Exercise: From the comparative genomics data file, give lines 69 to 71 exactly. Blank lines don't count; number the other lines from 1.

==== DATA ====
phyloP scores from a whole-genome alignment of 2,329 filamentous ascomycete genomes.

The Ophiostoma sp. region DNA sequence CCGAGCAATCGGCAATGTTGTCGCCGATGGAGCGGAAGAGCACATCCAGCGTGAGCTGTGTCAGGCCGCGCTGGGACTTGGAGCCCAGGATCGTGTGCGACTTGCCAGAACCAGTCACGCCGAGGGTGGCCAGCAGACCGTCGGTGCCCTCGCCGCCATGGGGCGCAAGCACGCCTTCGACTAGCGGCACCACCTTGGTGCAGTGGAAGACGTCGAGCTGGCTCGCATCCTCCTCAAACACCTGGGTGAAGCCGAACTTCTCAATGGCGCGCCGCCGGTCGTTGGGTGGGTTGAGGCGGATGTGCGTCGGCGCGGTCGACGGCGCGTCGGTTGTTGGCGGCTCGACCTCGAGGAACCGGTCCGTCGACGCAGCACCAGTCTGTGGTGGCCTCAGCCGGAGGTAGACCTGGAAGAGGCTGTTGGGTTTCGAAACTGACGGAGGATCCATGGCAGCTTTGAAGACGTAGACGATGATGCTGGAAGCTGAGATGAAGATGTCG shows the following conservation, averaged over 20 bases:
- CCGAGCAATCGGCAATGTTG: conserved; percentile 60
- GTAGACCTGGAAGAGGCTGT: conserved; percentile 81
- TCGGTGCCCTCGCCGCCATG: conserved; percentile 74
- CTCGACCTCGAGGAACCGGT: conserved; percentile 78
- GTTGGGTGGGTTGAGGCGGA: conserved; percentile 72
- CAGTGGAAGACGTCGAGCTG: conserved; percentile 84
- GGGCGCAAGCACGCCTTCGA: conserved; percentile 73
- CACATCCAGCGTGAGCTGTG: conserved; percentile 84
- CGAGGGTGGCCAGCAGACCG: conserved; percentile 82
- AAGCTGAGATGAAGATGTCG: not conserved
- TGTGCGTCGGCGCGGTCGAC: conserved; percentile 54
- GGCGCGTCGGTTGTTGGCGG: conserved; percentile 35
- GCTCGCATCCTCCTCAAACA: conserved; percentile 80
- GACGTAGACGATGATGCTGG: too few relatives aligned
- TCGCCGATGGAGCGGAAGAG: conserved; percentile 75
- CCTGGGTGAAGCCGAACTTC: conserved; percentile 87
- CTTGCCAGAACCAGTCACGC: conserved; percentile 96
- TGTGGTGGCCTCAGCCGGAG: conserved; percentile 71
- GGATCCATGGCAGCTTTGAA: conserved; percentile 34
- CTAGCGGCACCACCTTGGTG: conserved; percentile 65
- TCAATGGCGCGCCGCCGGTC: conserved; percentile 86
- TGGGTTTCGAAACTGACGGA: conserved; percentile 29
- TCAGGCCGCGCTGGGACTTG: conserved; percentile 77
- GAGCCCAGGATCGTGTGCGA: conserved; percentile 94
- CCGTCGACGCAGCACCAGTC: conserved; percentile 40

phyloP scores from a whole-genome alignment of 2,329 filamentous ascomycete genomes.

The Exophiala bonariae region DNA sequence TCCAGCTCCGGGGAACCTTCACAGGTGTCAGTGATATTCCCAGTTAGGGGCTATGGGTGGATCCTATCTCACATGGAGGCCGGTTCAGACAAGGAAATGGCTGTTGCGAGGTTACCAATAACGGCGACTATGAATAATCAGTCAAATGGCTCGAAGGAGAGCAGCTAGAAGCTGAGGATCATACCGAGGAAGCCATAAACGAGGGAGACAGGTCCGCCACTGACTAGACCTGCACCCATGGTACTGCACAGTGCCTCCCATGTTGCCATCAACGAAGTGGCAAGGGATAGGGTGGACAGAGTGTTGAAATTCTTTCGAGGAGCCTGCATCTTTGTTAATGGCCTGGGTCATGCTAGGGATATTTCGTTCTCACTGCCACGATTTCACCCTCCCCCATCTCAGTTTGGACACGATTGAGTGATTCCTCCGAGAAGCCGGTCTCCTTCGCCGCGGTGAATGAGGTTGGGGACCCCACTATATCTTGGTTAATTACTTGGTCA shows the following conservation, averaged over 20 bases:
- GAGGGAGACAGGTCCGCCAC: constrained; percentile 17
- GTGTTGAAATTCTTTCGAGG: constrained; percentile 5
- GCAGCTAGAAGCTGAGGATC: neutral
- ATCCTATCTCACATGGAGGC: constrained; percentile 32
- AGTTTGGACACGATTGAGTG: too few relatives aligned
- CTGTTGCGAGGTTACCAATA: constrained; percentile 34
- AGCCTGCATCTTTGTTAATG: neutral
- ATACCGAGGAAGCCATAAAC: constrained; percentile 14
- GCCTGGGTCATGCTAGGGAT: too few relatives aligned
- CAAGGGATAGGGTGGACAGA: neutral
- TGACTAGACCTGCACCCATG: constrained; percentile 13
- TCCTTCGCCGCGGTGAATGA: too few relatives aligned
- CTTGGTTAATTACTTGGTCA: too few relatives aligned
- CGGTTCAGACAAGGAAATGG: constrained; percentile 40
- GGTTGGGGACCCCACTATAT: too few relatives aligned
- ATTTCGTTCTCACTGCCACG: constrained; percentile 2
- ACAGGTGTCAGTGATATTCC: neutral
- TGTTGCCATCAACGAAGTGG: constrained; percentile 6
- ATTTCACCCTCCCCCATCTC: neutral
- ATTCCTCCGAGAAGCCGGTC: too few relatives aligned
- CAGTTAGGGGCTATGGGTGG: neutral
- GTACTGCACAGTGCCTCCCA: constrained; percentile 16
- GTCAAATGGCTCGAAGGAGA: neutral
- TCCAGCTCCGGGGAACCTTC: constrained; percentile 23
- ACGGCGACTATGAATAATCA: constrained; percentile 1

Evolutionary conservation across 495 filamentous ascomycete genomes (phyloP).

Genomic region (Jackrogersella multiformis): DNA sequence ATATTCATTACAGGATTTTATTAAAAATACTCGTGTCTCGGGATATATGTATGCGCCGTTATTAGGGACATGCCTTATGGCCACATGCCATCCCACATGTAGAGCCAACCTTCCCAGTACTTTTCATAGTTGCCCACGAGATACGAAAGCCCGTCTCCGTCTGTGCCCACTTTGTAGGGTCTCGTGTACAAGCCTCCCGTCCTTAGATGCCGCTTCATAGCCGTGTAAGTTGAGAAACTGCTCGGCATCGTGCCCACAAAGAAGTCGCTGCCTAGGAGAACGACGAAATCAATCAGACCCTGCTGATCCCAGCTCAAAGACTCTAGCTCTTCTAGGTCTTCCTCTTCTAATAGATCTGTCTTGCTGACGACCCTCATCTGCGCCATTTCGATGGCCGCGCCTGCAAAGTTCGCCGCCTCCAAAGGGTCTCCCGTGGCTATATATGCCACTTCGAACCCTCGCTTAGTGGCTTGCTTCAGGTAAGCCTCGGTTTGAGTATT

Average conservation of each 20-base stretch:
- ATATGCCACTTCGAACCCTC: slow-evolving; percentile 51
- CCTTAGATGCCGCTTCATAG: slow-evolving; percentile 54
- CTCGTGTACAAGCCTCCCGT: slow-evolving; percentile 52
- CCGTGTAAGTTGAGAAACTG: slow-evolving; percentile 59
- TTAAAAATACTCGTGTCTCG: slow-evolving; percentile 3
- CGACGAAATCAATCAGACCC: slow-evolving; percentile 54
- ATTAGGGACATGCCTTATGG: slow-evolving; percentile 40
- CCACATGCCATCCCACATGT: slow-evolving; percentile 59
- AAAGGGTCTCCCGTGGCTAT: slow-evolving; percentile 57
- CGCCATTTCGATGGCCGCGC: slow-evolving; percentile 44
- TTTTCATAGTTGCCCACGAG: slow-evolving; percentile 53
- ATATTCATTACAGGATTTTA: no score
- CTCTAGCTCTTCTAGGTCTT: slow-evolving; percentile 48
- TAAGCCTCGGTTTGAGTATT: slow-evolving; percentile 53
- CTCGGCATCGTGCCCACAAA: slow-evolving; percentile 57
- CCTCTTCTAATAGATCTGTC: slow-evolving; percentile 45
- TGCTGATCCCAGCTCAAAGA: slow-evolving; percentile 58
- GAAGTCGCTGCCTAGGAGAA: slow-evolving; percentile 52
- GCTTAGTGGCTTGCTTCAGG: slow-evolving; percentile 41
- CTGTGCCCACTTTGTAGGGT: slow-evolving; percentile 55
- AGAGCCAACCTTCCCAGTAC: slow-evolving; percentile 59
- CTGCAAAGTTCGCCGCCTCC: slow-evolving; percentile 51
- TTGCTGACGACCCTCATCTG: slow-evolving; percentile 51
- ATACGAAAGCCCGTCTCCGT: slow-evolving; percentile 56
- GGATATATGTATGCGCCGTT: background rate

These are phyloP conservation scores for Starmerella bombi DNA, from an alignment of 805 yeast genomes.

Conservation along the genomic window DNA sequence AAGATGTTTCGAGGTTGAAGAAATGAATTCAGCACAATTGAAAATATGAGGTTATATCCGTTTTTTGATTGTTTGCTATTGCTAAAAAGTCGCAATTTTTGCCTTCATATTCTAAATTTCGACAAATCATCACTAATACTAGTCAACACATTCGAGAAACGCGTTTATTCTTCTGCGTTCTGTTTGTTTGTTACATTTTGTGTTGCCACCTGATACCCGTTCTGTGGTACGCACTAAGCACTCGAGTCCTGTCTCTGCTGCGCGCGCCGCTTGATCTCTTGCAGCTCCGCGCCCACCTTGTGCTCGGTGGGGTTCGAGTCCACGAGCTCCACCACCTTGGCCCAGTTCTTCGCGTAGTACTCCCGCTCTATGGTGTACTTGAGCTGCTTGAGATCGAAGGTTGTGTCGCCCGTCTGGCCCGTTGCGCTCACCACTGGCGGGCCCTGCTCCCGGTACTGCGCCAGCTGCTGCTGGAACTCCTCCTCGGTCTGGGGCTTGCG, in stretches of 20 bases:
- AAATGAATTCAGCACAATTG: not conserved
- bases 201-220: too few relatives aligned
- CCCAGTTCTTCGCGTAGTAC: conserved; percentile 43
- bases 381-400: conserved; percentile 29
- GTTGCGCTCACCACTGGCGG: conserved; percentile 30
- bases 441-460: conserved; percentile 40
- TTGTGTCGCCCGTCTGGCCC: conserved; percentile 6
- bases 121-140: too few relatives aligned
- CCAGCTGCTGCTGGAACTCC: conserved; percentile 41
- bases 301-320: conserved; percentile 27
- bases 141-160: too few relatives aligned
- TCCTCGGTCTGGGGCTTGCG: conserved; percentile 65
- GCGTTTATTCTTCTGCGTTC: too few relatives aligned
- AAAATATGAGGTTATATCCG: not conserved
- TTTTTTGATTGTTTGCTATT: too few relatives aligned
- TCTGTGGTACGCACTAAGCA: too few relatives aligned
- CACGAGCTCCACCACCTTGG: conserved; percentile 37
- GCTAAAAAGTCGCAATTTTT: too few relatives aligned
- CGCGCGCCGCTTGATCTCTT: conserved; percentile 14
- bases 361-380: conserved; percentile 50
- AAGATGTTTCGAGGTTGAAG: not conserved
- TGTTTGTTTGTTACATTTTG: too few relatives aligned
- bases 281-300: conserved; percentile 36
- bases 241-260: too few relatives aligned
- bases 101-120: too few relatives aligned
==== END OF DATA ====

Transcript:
- ATATTCATTACAGGATTTTA: no score
- CTCTAGCTCTTCTAGGTCTT: slow-evolving; percentile 48
- TAAGCCTCGGTTTGAGTATT: slow-evolving; percentile 53